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IPL 2017: All you need to know about Colin de Grandhomme

The New Zealander had a sensational Test debut last year and is now all set to wear KKR colours in IPL 2017.

Colin de Grandhomme
Colin de Grandhomme runs into bowl on day two of the First Test at Hagley Oval again Pakistan

Fast-bowling all-rounders are the pride of any team in international cricket. Their ability to bowl quick while sharing new-ball duties provides the skipper with multiple bowling options. And when it’s time to bat, the batting gene in them takes over and there’s just more value on offer for the team.

Kapil Dev, Ian Botham and Richard Hadlee did that for years. Years later, Jacques Kallis took the genre to new heights for South Africa. And in November last year, New Zealand unearthed another gem of their own.

Colin de Grandhomme shot to fame when he ran through Pakistan with a 6/41 in the 15.5 overs that he bowled on his debut outing. And now, having been called up as a replacement for Andre Russell, the 30-year-old is all set for an IPL debut.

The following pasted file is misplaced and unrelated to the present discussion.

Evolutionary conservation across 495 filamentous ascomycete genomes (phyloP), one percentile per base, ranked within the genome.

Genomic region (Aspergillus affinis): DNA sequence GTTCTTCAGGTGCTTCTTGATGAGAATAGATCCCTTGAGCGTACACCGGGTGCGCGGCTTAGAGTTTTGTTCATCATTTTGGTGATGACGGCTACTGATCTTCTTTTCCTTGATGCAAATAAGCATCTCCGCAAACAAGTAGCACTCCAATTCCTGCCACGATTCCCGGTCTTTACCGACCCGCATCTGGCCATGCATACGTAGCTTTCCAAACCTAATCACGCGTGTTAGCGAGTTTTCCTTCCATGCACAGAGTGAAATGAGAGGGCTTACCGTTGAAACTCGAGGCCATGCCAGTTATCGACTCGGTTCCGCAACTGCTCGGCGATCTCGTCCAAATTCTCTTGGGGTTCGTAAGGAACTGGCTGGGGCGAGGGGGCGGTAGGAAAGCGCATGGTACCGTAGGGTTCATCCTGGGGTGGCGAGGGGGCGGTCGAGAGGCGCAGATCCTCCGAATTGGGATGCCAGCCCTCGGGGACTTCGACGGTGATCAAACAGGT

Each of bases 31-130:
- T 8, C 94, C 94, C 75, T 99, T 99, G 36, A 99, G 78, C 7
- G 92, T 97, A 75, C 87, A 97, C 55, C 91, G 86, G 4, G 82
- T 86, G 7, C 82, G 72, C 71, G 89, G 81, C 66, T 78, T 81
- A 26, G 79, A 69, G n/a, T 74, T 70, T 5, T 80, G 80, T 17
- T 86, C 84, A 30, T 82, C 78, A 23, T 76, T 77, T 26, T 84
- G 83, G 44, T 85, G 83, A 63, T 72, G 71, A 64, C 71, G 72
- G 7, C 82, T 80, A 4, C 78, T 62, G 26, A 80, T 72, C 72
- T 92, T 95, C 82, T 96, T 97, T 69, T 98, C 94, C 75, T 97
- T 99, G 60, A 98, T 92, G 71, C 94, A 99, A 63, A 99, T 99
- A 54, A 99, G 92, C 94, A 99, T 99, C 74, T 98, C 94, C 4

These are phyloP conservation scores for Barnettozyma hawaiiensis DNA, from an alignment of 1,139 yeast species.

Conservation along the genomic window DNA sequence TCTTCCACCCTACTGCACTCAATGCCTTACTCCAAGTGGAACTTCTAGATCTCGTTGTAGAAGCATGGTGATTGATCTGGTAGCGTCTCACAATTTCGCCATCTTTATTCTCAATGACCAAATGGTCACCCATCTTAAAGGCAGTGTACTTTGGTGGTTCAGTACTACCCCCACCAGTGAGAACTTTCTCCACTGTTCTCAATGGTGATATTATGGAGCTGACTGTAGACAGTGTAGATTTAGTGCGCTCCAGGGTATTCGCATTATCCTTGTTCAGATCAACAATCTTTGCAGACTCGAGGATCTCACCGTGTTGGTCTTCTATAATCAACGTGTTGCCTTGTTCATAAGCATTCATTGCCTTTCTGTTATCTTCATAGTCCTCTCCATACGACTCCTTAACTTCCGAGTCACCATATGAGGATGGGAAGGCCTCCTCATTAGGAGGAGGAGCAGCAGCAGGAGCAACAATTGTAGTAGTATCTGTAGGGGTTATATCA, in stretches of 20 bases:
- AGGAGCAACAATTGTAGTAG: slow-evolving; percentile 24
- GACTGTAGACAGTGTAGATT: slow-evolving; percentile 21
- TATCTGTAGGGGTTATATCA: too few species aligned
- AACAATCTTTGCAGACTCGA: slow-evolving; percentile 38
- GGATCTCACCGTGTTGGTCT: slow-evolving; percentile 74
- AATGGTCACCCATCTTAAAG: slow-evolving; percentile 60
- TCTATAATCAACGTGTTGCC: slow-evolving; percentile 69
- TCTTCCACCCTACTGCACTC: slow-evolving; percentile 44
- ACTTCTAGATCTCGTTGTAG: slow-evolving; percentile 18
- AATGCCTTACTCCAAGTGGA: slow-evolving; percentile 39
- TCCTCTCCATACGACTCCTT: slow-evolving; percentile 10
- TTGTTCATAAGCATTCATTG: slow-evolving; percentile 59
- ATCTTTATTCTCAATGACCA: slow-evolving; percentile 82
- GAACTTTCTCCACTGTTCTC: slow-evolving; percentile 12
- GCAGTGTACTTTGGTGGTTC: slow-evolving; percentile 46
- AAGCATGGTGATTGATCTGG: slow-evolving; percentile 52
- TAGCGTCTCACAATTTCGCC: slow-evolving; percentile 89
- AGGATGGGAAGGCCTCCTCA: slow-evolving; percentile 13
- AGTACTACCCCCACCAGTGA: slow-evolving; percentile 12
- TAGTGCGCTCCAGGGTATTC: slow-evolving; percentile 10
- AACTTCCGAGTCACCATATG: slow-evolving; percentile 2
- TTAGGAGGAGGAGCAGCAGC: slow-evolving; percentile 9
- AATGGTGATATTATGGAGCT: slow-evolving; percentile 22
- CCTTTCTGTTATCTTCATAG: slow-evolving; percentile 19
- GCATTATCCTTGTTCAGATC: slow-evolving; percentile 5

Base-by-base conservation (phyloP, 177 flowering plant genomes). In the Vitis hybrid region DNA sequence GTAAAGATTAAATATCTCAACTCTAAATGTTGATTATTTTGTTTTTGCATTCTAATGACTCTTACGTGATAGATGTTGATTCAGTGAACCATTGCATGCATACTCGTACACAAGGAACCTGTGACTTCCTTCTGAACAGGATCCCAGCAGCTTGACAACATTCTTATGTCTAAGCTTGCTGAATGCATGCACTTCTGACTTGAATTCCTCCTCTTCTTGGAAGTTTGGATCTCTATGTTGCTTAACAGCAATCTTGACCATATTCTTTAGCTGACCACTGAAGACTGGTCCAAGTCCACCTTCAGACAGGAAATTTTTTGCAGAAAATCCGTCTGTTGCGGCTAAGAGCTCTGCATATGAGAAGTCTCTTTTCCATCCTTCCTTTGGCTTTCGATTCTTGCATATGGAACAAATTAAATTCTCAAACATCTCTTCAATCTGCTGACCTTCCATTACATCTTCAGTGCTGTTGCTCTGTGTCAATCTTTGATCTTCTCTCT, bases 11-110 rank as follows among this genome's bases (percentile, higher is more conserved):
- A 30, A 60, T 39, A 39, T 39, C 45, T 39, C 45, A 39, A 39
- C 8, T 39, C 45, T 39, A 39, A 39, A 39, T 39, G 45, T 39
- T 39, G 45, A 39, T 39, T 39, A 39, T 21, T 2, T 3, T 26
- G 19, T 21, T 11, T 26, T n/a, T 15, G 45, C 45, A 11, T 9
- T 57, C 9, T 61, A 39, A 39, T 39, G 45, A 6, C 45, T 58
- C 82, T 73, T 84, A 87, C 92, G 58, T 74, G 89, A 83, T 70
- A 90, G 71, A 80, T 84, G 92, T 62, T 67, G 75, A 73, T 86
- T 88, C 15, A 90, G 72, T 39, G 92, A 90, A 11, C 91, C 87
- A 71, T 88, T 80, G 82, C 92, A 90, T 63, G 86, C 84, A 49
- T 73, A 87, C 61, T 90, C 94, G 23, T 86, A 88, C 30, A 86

But where exactly did Colin de Grandhomme come from? Here’s everything that you need to know about KKR’s latest addition to IPL 2017.

- He was born in Zimbabwe on July 22, 1986 

- Played for Zimbabwe in the U-19 Cricket World Cup

- Played for Zimbabwe A and Zimbabwe U-23 sides

- Left Zimbabwe in 2005

- Started playing domestic cricket in New Zealand from 2006/07 for Auckland

- In the 2010/11 season, he was a part of the Auckland set-up that won the domestic one-day and T20 tournament

- He quickly earned a reputation as a big-hitting fast-bowling all-rounder and made his international debut for New Zealand in a T20I in February 2012 against the country of his birth, Zimbabwe 

- Had a phenomenal domestic season in 2013/14 with 629 runs and 30 wickets from 10 matches

- In three seasons since 2011, he has scored over 600 runs in a season on three occasions

- His returns of 6/41 are the best ever figures for a New Zealander on Test debut

- He has the highest career strike rate in the world in T20s at 171.04 (with a minimum of 1000 runs and 250 balls). Incidentally, Russell (the man de Grandhomme replaces) is in second place with 164.71

- He has played for New Zealand in all three formats.

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